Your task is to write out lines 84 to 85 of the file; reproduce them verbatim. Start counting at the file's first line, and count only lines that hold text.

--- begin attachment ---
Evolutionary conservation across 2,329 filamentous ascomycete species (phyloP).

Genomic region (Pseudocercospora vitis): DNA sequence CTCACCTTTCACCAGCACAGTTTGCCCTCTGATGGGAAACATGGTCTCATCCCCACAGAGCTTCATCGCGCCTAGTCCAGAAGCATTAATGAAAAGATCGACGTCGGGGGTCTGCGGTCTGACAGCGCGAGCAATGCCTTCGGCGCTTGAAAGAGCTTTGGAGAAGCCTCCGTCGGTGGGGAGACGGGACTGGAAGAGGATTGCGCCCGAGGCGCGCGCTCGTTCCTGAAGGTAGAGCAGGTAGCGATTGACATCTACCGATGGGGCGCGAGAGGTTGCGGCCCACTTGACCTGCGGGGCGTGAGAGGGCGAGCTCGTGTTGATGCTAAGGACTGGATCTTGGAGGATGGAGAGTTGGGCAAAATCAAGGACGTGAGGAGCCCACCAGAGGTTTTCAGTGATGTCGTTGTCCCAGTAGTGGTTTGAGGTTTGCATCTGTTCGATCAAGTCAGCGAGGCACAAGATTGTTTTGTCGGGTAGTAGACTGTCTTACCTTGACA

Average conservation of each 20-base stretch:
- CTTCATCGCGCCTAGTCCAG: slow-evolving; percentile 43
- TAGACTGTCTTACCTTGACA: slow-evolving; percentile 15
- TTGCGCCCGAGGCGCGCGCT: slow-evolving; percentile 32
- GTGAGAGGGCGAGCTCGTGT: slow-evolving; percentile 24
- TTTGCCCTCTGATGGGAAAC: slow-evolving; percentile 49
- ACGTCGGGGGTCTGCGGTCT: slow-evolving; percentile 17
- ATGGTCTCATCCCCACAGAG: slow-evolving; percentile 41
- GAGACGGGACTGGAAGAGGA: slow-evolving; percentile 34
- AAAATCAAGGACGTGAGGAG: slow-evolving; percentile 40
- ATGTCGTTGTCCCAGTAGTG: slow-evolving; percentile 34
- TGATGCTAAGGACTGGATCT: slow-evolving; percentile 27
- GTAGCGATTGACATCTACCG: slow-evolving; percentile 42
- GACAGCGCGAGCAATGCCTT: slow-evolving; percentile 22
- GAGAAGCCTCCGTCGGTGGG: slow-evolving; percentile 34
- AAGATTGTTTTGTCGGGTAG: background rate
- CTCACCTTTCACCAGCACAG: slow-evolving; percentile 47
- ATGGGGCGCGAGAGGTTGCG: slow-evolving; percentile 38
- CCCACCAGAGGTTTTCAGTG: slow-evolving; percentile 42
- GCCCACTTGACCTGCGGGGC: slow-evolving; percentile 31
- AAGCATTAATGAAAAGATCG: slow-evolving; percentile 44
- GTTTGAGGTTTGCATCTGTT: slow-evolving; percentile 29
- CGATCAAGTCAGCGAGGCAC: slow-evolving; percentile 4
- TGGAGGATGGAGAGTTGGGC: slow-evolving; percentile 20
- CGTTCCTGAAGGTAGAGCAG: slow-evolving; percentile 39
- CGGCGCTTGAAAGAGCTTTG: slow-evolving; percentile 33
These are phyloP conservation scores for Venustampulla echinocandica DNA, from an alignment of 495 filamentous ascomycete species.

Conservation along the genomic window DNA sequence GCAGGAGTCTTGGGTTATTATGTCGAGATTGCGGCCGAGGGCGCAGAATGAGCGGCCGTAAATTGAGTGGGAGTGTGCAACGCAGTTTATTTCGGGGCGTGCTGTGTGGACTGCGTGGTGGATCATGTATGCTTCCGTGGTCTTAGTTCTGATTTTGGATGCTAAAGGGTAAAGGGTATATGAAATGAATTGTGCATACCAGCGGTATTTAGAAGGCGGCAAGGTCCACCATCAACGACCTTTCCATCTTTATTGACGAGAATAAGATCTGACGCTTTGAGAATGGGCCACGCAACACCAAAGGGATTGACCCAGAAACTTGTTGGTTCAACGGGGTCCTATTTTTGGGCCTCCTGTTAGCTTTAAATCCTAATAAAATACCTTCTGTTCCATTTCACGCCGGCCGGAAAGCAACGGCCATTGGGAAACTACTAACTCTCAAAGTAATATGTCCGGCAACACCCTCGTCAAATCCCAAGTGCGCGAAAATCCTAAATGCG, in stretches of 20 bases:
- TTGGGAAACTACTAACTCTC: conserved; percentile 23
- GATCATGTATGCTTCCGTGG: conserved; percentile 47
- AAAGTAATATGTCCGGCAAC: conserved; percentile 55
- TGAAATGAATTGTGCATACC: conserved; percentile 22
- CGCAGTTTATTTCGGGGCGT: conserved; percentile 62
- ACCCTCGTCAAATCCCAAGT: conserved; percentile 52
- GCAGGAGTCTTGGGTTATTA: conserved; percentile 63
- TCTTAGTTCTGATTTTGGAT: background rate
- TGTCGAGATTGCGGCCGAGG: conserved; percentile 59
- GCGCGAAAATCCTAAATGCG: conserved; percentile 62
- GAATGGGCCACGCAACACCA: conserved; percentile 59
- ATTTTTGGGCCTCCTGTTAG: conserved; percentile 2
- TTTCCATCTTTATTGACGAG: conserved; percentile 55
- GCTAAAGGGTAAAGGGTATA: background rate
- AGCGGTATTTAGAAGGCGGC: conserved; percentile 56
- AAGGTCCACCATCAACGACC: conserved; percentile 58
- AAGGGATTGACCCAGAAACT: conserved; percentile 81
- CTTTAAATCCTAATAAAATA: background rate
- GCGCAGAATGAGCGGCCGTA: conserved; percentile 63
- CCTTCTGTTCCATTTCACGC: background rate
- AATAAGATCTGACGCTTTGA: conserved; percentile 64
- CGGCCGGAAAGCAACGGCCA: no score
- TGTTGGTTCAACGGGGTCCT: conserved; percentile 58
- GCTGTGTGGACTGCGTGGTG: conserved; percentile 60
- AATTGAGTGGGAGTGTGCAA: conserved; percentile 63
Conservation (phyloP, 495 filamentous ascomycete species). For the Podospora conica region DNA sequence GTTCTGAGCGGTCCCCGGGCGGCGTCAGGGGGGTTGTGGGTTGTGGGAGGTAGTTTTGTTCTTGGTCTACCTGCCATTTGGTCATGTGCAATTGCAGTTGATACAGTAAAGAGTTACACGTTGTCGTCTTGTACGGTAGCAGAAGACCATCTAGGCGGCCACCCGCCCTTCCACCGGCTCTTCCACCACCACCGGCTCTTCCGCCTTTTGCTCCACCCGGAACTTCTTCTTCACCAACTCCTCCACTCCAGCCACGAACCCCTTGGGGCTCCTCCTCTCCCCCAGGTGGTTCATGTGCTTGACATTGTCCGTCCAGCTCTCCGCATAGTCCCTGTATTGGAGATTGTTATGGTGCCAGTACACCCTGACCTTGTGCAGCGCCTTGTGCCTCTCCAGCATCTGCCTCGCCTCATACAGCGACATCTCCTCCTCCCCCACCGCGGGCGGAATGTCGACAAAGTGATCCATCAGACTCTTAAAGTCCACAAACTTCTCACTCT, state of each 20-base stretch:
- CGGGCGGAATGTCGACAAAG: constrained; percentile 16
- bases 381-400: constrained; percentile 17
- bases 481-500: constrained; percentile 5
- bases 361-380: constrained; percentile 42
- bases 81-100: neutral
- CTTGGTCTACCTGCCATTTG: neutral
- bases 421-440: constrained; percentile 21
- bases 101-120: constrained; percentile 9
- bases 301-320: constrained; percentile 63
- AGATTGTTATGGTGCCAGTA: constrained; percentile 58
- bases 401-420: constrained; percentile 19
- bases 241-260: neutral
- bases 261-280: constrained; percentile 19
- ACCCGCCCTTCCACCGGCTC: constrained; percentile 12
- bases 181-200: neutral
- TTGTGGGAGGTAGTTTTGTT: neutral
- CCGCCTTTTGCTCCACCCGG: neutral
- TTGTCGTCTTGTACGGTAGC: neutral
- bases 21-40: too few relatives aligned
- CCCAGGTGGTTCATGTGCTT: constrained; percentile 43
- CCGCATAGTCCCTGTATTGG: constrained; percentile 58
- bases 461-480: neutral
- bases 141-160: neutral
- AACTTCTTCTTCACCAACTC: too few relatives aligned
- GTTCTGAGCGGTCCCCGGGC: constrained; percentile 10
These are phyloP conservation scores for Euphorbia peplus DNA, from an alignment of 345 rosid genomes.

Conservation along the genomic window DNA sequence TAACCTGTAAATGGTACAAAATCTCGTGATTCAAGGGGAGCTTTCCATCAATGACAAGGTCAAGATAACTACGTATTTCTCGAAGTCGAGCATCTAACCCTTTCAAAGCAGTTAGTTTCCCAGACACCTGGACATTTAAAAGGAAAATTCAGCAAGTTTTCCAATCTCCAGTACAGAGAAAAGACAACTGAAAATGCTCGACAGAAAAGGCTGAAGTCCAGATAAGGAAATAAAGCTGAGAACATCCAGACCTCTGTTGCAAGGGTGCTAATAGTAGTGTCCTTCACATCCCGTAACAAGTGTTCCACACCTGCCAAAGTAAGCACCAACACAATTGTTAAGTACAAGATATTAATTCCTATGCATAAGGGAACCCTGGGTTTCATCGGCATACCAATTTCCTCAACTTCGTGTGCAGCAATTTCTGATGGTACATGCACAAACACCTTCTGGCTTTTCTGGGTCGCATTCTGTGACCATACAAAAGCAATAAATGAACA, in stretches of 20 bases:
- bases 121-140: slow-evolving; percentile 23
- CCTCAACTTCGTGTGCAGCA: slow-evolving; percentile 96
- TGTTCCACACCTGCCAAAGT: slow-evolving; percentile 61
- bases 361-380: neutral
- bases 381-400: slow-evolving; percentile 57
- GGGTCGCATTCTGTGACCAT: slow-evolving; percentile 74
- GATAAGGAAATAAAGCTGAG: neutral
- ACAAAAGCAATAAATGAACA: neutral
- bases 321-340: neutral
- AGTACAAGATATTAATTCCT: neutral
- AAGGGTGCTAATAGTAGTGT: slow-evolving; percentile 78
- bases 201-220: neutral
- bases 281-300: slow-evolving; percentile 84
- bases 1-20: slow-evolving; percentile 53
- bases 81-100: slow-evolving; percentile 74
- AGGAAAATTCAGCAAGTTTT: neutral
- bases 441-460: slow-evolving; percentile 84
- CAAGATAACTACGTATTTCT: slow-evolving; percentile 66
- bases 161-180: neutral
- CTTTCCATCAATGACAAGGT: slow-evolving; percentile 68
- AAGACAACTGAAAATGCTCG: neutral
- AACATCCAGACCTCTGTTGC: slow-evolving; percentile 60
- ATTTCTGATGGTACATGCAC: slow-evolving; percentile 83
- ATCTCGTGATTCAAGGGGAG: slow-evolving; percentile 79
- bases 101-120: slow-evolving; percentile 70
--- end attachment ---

- bases 121-140: slow-evolving; percentile 23
- CCTCAACTTCGTGTGCAGCA: slow-evolving; percentile 96